Huge dredging barges have been widening and deepening the Suez Canal and dry digging has carved out a parallel channel in the light brown sand ever since President Abdel Fattah al-Sisi announced the ambitious expansion plans for a new economic zone centered around the waterway a year ago.
The dredgers’ enormous vacuums suck up millions of cubic metres of sand to allow another passage for cargo ships transiting to and from Europe, North Africa and Asia.
The authorities estimate that it will almost double throughput to 97 ships per day and raise billions of dollars in revenue.
The canal expansion project is predicted to raise annual revenue from $5.3bn in 2014 to $13.5bn by 2023
Source: Egyptian Government
Egypt raised the initial funding for the New Suez Canal project through a financing scheme that had traits of a popular crowdfunding campaign.
The Suez Canal Authority (SCA) sold investment certificates to Egyptian citizens and entities through four main public banks, and the government was able to raise more than the needed E£60bn ($7.8bn) in just eight days.
The five-year non-tradable certificates, guaranteed by the finance ministry and denominated in Egyptian pounds, carry an interest rate of 12%.
The fundraising effort was similar to one that the Ethiopian government launched for the construction of the Grand Ethiopian Renaissance Dam.
Besides the nationalist fanfare, the development plan itself is a significant undertaking.
The main focus so far has been on extending the canal itself by dry digging a new 35km waterway, along with expanding and deepening the existing canal over 37km.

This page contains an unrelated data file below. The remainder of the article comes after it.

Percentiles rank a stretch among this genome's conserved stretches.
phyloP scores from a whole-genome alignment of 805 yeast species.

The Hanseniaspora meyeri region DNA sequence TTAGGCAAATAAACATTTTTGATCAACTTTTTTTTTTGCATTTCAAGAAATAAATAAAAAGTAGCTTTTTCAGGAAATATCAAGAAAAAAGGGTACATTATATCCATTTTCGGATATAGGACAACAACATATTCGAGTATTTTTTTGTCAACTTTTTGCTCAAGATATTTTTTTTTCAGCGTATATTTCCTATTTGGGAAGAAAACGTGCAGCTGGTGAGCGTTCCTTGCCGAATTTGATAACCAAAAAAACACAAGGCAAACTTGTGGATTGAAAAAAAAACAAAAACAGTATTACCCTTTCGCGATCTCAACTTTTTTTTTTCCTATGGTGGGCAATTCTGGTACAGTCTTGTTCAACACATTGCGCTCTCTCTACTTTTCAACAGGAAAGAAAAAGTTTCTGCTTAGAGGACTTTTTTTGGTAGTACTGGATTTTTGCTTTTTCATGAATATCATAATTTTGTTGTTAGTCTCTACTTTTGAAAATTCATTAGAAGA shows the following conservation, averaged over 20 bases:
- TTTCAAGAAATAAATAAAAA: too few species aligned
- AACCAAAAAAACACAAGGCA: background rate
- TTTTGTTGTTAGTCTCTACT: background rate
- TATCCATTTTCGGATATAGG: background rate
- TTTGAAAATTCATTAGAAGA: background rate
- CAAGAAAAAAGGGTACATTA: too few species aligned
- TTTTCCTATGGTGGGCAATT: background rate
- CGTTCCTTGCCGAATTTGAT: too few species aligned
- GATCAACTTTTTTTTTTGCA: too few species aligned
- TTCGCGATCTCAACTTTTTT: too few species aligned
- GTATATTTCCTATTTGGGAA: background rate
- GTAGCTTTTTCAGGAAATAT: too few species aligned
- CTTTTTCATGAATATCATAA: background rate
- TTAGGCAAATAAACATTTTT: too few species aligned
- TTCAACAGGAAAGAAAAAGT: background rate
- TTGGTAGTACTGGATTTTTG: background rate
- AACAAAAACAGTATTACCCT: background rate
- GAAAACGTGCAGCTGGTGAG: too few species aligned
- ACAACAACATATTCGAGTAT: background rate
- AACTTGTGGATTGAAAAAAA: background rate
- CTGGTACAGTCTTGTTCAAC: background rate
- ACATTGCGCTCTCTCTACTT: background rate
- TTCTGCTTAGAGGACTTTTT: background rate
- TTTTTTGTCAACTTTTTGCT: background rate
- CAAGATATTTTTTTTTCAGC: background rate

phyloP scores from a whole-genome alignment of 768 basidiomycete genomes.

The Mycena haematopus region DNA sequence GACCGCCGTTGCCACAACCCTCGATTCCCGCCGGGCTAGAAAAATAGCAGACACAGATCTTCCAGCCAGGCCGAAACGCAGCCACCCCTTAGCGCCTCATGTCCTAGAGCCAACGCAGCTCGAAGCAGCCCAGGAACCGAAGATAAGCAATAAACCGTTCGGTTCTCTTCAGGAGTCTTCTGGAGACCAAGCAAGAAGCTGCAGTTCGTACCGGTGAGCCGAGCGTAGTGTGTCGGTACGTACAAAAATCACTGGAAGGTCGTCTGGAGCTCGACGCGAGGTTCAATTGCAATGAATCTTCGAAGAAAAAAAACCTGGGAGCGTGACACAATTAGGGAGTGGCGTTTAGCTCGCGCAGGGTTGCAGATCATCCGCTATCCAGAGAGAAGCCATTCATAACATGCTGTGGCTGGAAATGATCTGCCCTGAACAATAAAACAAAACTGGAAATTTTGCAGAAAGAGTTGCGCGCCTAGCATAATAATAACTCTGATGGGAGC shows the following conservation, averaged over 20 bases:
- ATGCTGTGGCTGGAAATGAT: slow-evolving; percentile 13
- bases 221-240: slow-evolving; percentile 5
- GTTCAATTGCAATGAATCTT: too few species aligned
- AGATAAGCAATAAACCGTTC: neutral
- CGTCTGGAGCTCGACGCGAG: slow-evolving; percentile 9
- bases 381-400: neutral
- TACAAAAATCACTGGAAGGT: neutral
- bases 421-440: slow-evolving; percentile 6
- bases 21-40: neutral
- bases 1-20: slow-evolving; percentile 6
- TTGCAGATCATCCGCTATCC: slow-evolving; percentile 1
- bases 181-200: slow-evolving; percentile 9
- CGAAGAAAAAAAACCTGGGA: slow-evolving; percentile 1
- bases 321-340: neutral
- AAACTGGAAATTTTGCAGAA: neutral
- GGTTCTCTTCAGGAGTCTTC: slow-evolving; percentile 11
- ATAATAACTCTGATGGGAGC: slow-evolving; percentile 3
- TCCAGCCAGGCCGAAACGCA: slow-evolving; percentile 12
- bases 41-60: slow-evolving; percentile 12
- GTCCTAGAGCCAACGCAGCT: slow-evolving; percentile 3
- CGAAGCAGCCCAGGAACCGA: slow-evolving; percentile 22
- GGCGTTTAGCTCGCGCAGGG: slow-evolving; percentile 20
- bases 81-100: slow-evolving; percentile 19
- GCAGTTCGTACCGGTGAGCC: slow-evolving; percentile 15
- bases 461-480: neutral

The SCA reported that dry digging was completed in early May, and the expansion is meant to allow for two-way traffic and ease bottlenecks in order to cut transit time and allow larger ships to traverse the trade route.
The increased traffic, according to the government’s calculations, should bring an uptick in annual revenue to $13.5bn in 2023 from $5.3bn last year.
Plans to expand the Suez Canal area and develop it into an industrial, logistics and trade hub have gained momentum in the year since they were announced, all leading up to what promises to be an extravagant canal opening ceremony on 6 August.
“We expect that, upon the full development of this area, it will represent no less than 30% of the economic scale of Egypt,” says Hani Sarie-Eldin, the founder of Sarie-Eldin & Partners, a law firm that is part of an alliance to establish a master plan for the Suez Canal Area Development Project.
Officials have said that the economic zone, which spans around 450km2, will be a driving force for foreign investment, which has dried up in the years following the 2011 uprising.
Egyptian officials are approving legislation that would designate the area a special economic zone with its own regulatory framework.
A one-stop shop will have representatives from the many ministries and governmental entities that usually deal with investors.
The unified authority should facilitate the overly bureaucratic process of licensing, incorporation, gaining access to land and other aspects of doing business.
The grander economic zone is a long-term project, with the first phase due to be completed in 2030 and the second phase 20 years after that.
“We hope that by [August] the law will be issued and the new entity that will be in charge of this economic zone will be established and in operation,” adds Sarie-Eldin.
He explains that by legally establishing the area as a special economic zone, the proposed legal framework will “avoid the constraints faced with local investment laws and regulations by adopting the existing economic zone law which has not been fully enacted.
“We proposed some amendments to it as well to improve the quality of investment and the quality of the regulatory framework.”
With that, August will be one of the first tests to see if the government can get the economy back on track. ●
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